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Men and Women Have Different Reactions to Drugs

February 2, 2013
Plain English Version

Studies of sleeping pills show that men and women need different doses to get the same result. For example, the Food and Drug Administration (F.D.A.) recommends that women take 1.75 milligrams of the sleeping drug Intermezzo versus 3.5 milligrams for men.

Research is showing that men and women metabolize drugs, including aspirin, in different ways. A scientist said, “There are a lot of sex differences for a lot of drugs, some of which are well-known and some that are not.”

One reason we now are learning more is that women used to be left out of trials of new drugs. In 1993, the ban on testing women of childbearing age was lifted. Studies now show that women also react differently to alcohol, tobacco and cocaine.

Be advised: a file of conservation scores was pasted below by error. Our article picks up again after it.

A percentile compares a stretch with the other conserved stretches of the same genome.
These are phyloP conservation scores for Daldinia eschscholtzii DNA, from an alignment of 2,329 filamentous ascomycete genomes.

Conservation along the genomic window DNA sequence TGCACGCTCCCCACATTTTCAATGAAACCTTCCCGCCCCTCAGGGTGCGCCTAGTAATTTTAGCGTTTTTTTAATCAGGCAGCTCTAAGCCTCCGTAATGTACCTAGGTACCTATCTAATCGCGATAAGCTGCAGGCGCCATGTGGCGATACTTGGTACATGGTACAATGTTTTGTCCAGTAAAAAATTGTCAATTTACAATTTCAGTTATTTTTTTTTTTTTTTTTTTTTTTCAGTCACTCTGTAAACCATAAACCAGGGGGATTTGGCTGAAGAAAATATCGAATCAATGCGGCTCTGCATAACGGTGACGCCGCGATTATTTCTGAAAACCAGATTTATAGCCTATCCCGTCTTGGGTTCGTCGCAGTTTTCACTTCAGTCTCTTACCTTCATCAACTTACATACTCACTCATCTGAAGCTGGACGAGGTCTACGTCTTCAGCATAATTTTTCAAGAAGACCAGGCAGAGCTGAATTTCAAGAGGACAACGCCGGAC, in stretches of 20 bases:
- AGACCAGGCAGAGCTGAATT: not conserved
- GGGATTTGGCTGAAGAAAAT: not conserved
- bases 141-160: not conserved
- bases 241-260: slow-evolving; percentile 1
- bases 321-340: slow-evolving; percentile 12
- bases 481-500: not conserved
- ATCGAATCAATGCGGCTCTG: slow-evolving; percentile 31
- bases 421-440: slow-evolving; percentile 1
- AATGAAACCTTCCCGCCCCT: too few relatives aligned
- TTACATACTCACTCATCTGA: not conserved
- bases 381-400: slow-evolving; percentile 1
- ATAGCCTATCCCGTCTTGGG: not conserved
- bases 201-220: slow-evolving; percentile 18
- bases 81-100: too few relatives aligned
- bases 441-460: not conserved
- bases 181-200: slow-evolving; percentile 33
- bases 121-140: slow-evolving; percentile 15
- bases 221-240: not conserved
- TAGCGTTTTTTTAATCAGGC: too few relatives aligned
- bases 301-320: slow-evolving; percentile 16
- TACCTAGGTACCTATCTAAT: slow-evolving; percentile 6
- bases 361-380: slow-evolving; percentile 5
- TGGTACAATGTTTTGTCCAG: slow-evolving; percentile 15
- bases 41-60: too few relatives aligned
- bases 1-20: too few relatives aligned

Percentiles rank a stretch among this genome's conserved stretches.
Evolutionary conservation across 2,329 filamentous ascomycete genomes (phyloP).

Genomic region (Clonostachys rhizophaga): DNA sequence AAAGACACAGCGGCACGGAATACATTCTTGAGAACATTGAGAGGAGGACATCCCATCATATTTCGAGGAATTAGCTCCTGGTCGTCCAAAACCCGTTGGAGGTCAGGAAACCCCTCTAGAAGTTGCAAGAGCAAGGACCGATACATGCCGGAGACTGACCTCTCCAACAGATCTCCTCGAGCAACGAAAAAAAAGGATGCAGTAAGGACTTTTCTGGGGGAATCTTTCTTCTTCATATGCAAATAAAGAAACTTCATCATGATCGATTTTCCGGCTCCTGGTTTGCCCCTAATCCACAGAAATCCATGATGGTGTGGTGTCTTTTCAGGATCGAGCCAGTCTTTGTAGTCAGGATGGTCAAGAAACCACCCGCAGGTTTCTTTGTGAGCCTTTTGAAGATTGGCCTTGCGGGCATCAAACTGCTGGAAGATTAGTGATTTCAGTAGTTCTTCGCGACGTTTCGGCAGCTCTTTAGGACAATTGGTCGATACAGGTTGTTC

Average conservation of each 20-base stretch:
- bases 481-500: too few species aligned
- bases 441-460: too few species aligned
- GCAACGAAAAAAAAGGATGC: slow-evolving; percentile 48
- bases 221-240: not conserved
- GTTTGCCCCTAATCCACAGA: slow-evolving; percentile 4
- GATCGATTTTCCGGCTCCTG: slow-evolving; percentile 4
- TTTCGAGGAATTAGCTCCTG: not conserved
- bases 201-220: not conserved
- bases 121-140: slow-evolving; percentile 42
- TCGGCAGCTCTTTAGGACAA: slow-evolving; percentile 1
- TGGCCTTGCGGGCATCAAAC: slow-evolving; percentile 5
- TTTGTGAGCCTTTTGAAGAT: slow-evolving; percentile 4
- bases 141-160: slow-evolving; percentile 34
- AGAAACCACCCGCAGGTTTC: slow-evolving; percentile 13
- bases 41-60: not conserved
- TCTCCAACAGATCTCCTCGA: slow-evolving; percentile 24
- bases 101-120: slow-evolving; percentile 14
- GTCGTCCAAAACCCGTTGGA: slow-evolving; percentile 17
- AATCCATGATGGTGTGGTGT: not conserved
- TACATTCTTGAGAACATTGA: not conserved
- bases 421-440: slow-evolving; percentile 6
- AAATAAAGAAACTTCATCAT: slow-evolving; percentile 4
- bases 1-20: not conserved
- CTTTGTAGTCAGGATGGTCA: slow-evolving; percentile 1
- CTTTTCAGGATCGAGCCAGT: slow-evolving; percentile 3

It is not just because of their size. Women have a higher percentage of body fat, hormonal changes and a menstrual cycle. These differences affect how the body handles drugs.

There are also sex differences in liver and kidney function and certain gastric enzymes. Oral contraceptive, menopause and later hormone treatment also produce different drug effects.

Researchers say more women are needed in clinical trials. They note that women are not used as much as they should be in heart, kidney and even cancer trials.

The New York Times

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